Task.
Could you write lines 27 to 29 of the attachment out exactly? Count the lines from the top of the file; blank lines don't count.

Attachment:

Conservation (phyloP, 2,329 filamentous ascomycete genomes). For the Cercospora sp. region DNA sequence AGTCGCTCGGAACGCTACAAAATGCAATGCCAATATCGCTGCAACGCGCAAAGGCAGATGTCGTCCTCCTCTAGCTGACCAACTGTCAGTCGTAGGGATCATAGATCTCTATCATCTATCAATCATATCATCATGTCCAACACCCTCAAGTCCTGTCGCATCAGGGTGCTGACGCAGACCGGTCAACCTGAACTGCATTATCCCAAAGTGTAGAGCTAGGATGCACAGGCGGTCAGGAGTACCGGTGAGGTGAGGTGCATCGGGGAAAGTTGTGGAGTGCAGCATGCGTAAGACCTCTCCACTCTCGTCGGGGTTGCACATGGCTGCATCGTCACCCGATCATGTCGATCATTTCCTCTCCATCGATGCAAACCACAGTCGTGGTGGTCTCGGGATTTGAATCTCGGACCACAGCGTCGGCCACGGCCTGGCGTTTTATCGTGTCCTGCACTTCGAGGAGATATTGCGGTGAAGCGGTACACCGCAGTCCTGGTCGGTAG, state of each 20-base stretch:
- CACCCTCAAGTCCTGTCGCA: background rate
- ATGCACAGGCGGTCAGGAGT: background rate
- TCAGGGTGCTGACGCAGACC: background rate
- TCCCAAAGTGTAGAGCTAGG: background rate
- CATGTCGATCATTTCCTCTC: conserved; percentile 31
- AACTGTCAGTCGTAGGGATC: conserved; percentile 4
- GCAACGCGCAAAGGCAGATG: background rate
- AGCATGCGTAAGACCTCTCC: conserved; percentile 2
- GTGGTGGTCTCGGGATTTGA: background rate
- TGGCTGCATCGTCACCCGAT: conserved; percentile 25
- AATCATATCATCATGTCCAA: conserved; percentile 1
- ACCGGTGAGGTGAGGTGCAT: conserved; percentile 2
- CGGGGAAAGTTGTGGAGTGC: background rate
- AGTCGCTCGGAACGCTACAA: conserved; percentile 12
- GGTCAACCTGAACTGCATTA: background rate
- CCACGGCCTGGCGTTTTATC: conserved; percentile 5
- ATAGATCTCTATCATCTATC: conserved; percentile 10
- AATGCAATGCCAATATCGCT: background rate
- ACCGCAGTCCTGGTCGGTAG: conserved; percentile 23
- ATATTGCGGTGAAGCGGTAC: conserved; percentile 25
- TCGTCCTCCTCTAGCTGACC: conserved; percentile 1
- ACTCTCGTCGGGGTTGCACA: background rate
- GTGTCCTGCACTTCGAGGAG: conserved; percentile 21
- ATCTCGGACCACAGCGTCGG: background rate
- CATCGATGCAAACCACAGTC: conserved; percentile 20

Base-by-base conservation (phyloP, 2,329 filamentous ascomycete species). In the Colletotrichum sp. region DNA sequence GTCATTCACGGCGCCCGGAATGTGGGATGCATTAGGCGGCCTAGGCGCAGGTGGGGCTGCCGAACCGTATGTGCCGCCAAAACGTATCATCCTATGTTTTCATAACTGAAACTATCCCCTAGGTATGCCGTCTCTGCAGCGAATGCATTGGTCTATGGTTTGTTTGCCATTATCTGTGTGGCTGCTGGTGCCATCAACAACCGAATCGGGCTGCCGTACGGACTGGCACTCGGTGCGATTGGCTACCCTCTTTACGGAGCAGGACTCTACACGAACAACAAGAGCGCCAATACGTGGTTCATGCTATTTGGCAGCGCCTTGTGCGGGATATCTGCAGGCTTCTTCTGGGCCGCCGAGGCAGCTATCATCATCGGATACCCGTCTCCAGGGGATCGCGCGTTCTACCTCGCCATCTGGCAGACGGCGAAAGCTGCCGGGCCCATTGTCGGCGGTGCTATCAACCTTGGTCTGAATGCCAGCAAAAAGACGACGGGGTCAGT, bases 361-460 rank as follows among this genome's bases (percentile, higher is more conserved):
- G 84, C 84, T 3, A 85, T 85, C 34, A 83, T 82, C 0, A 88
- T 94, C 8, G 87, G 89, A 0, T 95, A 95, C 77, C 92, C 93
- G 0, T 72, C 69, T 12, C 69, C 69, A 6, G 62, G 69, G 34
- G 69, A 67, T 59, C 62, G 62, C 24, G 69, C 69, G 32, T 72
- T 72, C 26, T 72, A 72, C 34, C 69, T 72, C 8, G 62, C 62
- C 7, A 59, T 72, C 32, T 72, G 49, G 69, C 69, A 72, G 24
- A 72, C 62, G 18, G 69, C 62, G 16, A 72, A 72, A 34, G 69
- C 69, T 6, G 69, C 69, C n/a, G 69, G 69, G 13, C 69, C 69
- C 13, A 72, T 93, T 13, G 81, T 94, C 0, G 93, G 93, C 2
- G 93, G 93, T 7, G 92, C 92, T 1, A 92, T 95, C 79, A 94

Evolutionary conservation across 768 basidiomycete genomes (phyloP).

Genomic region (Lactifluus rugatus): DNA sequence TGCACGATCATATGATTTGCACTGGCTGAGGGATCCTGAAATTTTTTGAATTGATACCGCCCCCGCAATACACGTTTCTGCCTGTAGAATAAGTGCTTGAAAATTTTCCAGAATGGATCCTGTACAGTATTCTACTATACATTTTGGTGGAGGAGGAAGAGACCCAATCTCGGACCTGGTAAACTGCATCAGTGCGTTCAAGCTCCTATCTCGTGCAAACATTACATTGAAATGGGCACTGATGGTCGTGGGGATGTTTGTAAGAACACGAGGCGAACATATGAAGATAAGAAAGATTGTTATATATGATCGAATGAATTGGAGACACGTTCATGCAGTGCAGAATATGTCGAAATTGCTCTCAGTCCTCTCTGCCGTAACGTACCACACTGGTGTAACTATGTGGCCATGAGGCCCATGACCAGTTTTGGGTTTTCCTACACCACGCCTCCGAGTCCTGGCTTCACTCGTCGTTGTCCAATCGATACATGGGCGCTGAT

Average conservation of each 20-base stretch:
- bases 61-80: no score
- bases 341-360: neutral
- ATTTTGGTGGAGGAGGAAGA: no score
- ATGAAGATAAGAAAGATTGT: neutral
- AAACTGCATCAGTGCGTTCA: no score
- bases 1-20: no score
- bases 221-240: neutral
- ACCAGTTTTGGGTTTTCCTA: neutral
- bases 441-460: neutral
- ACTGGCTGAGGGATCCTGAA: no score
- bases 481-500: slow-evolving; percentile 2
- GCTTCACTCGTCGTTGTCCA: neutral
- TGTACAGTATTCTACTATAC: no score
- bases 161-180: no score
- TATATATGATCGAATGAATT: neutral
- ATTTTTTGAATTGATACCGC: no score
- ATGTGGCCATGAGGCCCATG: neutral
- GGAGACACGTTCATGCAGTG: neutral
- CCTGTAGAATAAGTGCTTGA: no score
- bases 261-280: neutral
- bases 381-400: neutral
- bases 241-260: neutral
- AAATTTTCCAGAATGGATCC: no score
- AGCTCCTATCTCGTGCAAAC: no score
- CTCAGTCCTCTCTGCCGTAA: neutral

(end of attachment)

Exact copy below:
Base-by-base conservation (phyloP, 2,329 filamentous ascomycete species). In the Colletotrichum sp. region DNA sequence GTCATTCACGGCGCCCGGAATGTGGGATGCATTAGGCGGCCTAGGCGCAGGTGGGGCTGCCGAACCGTATGTGCCGCCAAAACGTATCATCCTATGTTTTCATAACTGAAACTATCCCCTAGGTATGCCGTCTCTGCAGCGAATGCATTGGTCTATGGTTTGTTTGCCATTATCTGTGTGGCTGCTGGTGCCATCAACAACCGAATCGGGCTGCCGTACGGACTGGCACTCGGTGCGATTGGCTACCCTCTTTACGGAGCAGGACTCTACACGAACAACAAGAGCGCCAATACGTGGTTCATGCTATTTGGCAGCGCCTTGTGCGGGATATCTGCAGGCTTCTTCTGGGCCGCCGAGGCAGCTATCATCATCGGATACCCGTCTCCAGGGGATCGCGCGTTCTACCTCGCCATCTGGCAGACGGCGAAAGCTGCCGGGCCCATTGTCGGCGGTGCTATCAACCTTGGTCTGAATGCCAGCAAAAAGACGACGGGGTCAGT, bases 361-460 rank as follows among this genome's bases (percentile, higher is more conserved):
- G 84, C 84, T 3, A 85, T 85, C 34, A 83, T 82, C 0, A 88
- T 94, C 8, G 87, G 89, A 0, T 95, A 95, C 77, C 92, C 93